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Robert Hooke

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Robert Hooke was an architect, physicist and philosopher best remembered for his law of elasticity. Hooke was born in 1635 in Freshwater, Isle of Wight, England to parents John Hooke and Cecily Gyles who served at the Church of England. Hooke as the boy was interested in crafting and constructing with a keen interest in mechanical toys. Upon Hooke’s father’s death in 1648, when he was only 13, Hooke decided to put his inheritance of 40 pounds to good use and headed to London – first, for an apprenticeship under painter Peter Lely and eventually to Westminster School.

At Westminster, Hooke was educated in Latin, Greek, Mathematics, and Mechanics. With a profound interest in science, Hooke then decided to enroll at Oxford’s Christ Church College in 1653 where he studied experimental science through astronomy and chemistry and served as an assistant to Dr. Thomas Willis. In 1655, Hooke met the natural philosopher Robert Boyle who was also teaching at Oxford and signed up as his assistant, a position he served until 1662, the same year when he graduated with a Master of Arts degree. With Hooke’s adept knowledge and capability in mechanics and equipment building, Hooke assisted Boyle in building and designing the equipment which helped Boyle establish Boyle’s law.

In1660, Hooke discovered the law of elasticity which began to be known as “Hooke’s Law”. According to the law, he tension force in a spring increases in direct proportion to the length to which it is stretched.

Impressed by his determination and artistry, Boyle played a key role in Hooke’s appointment as curator of experiments to the Royal Society of London in 1662 and within a year Hooke was appointed fellow in 1663. In 1665, Hooke, requiring further means of subsistence, accepted a position as professor of geometry at Gresham College in London. 1665 also happened to be the year when Hooke published the first ever scientific book – Micrographia, containing Hooke’s observations made through a microscope. Hooke’s publication brought forth the potential of life previously unimaginable.  Hooke managed to incorporate the minutest possible details of the natural world in his book and started a whole new discussion. In 1665, through his microscopic endeavors, Hooke discovered the first microorganism – Fungi. Hooke has also been credited with coining the term “cell” which came about during his observation of a cork tree. Hooke’s publication also managed to shed light on the existence of fossils and how they were mineralized versions of once alive beings.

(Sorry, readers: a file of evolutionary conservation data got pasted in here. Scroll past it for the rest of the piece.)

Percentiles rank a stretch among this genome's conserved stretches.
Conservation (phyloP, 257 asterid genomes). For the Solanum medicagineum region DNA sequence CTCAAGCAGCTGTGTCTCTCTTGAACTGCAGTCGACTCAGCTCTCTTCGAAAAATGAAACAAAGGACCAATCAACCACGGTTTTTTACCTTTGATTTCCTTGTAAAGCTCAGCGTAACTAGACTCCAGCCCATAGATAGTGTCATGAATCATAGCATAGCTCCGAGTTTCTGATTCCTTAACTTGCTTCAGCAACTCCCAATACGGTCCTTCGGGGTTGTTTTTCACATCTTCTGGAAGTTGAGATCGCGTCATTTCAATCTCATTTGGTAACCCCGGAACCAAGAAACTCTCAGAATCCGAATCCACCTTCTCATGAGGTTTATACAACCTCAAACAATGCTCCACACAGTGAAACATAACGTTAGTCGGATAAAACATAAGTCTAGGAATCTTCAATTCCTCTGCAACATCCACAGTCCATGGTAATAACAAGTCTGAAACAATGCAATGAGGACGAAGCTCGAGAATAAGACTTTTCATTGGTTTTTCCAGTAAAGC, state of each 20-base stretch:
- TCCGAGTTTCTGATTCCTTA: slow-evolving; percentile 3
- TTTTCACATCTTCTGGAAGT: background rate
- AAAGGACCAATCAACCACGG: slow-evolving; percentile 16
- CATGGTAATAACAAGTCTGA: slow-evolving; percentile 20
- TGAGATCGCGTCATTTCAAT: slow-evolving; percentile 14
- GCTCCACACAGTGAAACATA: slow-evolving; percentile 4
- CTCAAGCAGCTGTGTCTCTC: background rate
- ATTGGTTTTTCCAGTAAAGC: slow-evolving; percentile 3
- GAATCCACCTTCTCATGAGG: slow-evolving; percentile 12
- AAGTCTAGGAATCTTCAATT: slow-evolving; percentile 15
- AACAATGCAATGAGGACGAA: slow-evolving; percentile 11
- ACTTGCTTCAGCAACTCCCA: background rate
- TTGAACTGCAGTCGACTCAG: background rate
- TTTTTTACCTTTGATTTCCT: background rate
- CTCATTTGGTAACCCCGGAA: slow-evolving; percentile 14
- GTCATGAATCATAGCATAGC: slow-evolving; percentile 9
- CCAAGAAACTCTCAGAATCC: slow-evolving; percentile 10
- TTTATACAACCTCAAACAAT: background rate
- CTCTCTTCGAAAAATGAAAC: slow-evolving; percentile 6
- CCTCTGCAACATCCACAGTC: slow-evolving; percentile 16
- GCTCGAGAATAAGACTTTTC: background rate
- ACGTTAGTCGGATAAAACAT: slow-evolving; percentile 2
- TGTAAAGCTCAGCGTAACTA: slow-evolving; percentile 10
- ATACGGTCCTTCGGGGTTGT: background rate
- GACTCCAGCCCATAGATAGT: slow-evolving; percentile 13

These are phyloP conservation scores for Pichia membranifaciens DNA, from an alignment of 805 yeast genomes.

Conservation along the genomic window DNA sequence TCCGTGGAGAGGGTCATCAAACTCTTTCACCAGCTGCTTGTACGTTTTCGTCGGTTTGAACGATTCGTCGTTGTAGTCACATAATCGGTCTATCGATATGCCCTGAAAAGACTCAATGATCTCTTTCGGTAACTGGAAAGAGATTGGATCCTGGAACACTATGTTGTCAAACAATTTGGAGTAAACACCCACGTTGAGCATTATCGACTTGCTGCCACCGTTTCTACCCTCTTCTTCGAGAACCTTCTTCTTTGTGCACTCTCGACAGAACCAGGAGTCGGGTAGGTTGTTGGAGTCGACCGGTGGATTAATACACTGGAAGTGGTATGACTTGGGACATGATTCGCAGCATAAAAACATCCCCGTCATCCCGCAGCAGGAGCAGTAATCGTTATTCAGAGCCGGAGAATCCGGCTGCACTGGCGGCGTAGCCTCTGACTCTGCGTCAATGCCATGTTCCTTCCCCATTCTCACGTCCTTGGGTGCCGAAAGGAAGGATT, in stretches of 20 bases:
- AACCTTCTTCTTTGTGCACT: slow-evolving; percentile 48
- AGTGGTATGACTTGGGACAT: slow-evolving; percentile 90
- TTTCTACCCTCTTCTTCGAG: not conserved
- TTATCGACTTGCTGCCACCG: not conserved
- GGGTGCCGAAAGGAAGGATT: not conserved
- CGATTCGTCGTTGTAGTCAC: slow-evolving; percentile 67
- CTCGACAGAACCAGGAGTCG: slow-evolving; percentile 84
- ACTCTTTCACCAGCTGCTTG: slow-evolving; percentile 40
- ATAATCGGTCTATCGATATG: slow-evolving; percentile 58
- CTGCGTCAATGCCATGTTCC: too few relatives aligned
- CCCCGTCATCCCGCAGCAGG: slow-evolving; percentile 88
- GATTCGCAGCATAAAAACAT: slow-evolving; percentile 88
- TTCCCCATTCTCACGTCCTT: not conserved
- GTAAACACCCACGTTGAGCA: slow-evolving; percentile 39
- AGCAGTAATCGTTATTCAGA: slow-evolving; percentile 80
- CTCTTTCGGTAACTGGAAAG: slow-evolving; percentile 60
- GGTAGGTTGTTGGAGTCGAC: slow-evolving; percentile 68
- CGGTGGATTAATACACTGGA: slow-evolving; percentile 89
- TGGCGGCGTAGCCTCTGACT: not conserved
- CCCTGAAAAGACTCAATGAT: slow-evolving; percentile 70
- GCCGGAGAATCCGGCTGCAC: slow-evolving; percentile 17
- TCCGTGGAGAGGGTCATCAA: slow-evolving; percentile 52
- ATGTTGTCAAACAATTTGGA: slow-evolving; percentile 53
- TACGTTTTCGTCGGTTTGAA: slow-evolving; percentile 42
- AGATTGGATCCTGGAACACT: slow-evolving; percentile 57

Hooke’s achievements also touched base with astronomy when in 1664 he discovered the fifth star in the Trapezium, an asterism, in the constellation Orion and first suggested that Jupiter rotates on its axis. These observations were supplanted by one of the first Gregorian reflecting telescope that Hooke had designed. His keen eye for mechanics and equipment hailed him the title of “Renaissance man of the 17th century”.  Subsequently, in 1670, Hooke pointed out that gravity applied to all celestial bodies and that the force of gravity between bodies decreases with the distance between them. If the force were to be removed, the celestial bodies would move in straight lines. He postulated that the force of gravity could be measured by the force of pendulum – another one of his discoveries pertaining to timekeeping. Hooke rightly observed that a pendulum could not be used in a pocket watch, so an alternative method of keeping time was required.  Hooke invented a balance spring which was attached to the balance wheel and produced a regular oscillation; this oscillation allowed time to be kept accurately.

In terms of architectural feats, Hooke was appointed Surveyor to the City of London and chief assistant to good friend and architect Christopher Wren. Hooke helped assessed the damage done after the great fire of London in 1666 and redesigned many of London’s public places and buildings.

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